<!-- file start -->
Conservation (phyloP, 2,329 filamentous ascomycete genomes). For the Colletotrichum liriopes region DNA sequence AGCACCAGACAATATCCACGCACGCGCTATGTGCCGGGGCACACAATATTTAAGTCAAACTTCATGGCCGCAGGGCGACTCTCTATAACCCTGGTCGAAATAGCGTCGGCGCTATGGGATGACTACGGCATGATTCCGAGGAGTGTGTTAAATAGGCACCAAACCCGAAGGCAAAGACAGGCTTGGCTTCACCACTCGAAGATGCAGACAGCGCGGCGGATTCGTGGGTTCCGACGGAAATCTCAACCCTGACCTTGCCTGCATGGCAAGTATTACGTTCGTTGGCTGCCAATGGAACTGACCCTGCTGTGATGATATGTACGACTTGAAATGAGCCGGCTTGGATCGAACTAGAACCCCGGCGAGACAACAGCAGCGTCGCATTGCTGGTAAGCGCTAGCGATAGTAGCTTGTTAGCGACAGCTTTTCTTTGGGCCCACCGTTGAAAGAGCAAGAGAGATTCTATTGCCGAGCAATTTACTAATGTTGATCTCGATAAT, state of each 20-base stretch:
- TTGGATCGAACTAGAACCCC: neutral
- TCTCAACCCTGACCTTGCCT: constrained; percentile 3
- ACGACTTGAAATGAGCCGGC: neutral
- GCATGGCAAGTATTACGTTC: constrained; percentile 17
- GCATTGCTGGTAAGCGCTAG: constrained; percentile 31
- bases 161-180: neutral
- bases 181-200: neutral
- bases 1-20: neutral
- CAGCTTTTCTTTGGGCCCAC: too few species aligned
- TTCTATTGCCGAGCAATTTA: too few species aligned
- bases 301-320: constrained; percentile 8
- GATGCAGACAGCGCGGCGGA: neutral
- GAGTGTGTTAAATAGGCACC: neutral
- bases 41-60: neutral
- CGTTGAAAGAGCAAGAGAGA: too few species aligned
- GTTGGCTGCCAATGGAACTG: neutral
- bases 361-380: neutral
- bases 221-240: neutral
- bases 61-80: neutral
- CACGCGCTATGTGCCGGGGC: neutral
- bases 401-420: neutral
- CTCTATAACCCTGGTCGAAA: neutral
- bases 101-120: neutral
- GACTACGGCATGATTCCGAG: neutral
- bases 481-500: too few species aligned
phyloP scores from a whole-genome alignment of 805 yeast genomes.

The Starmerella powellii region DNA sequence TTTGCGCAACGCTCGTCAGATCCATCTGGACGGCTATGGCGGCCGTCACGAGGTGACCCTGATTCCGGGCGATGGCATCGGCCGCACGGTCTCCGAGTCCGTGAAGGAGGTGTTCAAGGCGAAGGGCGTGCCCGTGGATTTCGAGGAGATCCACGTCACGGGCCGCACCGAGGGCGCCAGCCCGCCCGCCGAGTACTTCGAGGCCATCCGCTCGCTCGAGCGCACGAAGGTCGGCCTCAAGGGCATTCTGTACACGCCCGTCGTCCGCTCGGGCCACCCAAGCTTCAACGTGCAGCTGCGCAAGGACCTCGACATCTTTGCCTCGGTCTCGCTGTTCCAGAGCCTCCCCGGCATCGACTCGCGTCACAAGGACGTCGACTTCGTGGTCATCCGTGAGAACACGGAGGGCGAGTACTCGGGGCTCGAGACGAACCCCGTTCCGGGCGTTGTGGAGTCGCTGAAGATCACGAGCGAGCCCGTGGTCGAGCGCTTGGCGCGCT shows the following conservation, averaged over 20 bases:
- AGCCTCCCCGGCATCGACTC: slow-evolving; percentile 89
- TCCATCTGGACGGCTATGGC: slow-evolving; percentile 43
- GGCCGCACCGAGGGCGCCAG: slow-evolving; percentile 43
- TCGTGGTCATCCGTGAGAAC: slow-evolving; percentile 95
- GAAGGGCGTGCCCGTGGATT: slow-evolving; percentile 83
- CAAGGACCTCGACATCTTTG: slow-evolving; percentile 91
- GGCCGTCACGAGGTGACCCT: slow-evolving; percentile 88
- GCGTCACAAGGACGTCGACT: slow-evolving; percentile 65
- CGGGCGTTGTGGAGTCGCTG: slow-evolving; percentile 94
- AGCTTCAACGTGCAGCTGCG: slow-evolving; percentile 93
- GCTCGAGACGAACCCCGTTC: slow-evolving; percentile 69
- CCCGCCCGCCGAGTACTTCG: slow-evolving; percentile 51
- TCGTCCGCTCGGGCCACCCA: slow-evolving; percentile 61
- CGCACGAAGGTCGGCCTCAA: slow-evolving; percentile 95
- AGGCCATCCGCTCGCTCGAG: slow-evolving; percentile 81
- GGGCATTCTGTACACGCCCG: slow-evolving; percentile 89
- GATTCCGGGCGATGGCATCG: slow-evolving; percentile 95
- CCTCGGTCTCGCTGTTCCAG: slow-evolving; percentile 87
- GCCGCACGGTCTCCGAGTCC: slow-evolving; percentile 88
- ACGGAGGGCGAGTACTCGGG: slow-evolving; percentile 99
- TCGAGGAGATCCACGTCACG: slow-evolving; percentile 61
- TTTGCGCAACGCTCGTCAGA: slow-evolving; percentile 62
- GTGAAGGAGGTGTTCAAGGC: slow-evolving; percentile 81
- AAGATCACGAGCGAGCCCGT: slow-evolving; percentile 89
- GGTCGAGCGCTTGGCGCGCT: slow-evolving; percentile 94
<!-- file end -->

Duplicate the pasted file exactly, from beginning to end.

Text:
Conservation (phyloP, 2,329 filamentous ascomycete genomes). For the Colletotrichum liriopes region DNA sequence AGCACCAGACAATATCCACGCACGCGCTATGTGCCGGGGCACACAATATTTAAGTCAAACTTCATGGCCGCAGGGCGACTCTCTATAACCCTGGTCGAAATAGCGTCGGCGCTATGGGATGACTACGGCATGATTCCGAGGAGTGTGTTAAATAGGCACCAAACCCGAAGGCAAAGACAGGCTTGGCTTCACCACTCGAAGATGCAGACAGCGCGGCGGATTCGTGGGTTCCGACGGAAATCTCAACCCTGACCTTGCCTGCATGGCAAGTATTACGTTCGTTGGCTGCCAATGGAACTGACCCTGCTGTGATGATATGTACGACTTGAAATGAGCCGGCTTGGATCGAACTAGAACCCCGGCGAGACAACAGCAGCGTCGCATTGCTGGTAAGCGCTAGCGATAGTAGCTTGTTAGCGACAGCTTTTCTTTGGGCCCACCGTTGAAAGAGCAAGAGAGATTCTATTGCCGAGCAATTTACTAATGTTGATCTCGATAAT, state of each 20-base stretch:
- TTGGATCGAACTAGAACCCC: neutral
- TCTCAACCCTGACCTTGCCT: constrained; percentile 3
- ACGACTTGAAATGAGCCGGC: neutral
- GCATGGCAAGTATTACGTTC: constrained; percentile 17
- GCATTGCTGGTAAGCGCTAG: constrained; percentile 31
- bases 161-180: neutral
- bases 181-200: neutral
- bases 1-20: neutral
- CAGCTTTTCTTTGGGCCCAC: too few species aligned
- TTCTATTGCCGAGCAATTTA: too few species aligned
- bases 301-320: constrained; percentile 8
- GATGCAGACAGCGCGGCGGA: neutral
- GAGTGTGTTAAATAGGCACC: neutral
- bases 41-60: neutral
- CGTTGAAAGAGCAAGAGAGA: too few species aligned
- GTTGGCTGCCAATGGAACTG: neutral
- bases 361-380: neutral
- bases 221-240: neutral
- bases 61-80: neutral
- CACGCGCTATGTGCCGGGGC: neutral
- bases 401-420: neutral
- CTCTATAACCCTGGTCGAAA: neutral
- bases 101-120: neutral
- GACTACGGCATGATTCCGAG: neutral
- bases 481-500: too few species aligned
phyloP scores from a whole-genome alignment of 805 yeast genomes.

The Starmerella powellii region DNA sequence TTTGCGCAACGCTCGTCAGATCCATCTGGACGGCTATGGCGGCCGTCACGAGGTGACCCTGATTCCGGGCGATGGCATCGGCCGCACGGTCTCCGAGTCCGTGAAGGAGGTGTTCAAGGCGAAGGGCGTGCCCGTGGATTTCGAGGAGATCCACGTCACGGGCCGCACCGAGGGCGCCAGCCCGCCCGCCGAGTACTTCGAGGCCATCCGCTCGCTCGAGCGCACGAAGGTCGGCCTCAAGGGCATTCTGTACACGCCCGTCGTCCGCTCGGGCCACCCAAGCTTCAACGTGCAGCTGCGCAAGGACCTCGACATCTTTGCCTCGGTCTCGCTGTTCCAGAGCCTCCCCGGCATCGACTCGCGTCACAAGGACGTCGACTTCGTGGTCATCCGTGAGAACACGGAGGGCGAGTACTCGGGGCTCGAGACGAACCCCGTTCCGGGCGTTGTGGAGTCGCTGAAGATCACGAGCGAGCCCGTGGTCGAGCGCTTGGCGCGCT shows the following conservation, averaged over 20 bases:
- AGCCTCCCCGGCATCGACTC: slow-evolving; percentile 89
- TCCATCTGGACGGCTATGGC: slow-evolving; percentile 43
- GGCCGCACCGAGGGCGCCAG: slow-evolving; percentile 43
- TCGTGGTCATCCGTGAGAAC: slow-evolving; percentile 95
- GAAGGGCGTGCCCGTGGATT: slow-evolving; percentile 83
- CAAGGACCTCGACATCTTTG: slow-evolving; percentile 91
- GGCCGTCACGAGGTGACCCT: slow-evolving; percentile 88
- GCGTCACAAGGACGTCGACT: slow-evolving; percentile 65
- CGGGCGTTGTGGAGTCGCTG: slow-evolving; percentile 94
- AGCTTCAACGTGCAGCTGCG: slow-evolving; percentile 93
- GCTCGAGACGAACCCCGTTC: slow-evolving; percentile 69
- CCCGCCCGCCGAGTACTTCG: slow-evolving; percentile 51
- TCGTCCGCTCGGGCCACCCA: slow-evolving; percentile 61
- CGCACGAAGGTCGGCCTCAA: slow-evolving; percentile 95
- AGGCCATCCGCTCGCTCGAG: slow-evolving; percentile 81
- GGGCATTCTGTACACGCCCG: slow-evolving; percentile 89
- GATTCCGGGCGATGGCATCG: slow-evolving; percentile 95
- CCTCGGTCTCGCTGTTCCAG: slow-evolving; percentile 87
- GCCGCACGGTCTCCGAGTCC: slow-evolving; percentile 88
- ACGGAGGGCGAGTACTCGGG: slow-evolving; percentile 99
- TCGAGGAGATCCACGTCACG: slow-evolving; percentile 61
- TTTGCGCAACGCTCGTCAGA: slow-evolving; percentile 62
- GTGAAGGAGGTGTTCAAGGC: slow-evolving; percentile 81
- AAGATCACGAGCGAGCCCGT: slow-evolving; percentile 89
- GGTCGAGCGCTTGGCGCGCT: slow-evolving; percentile 94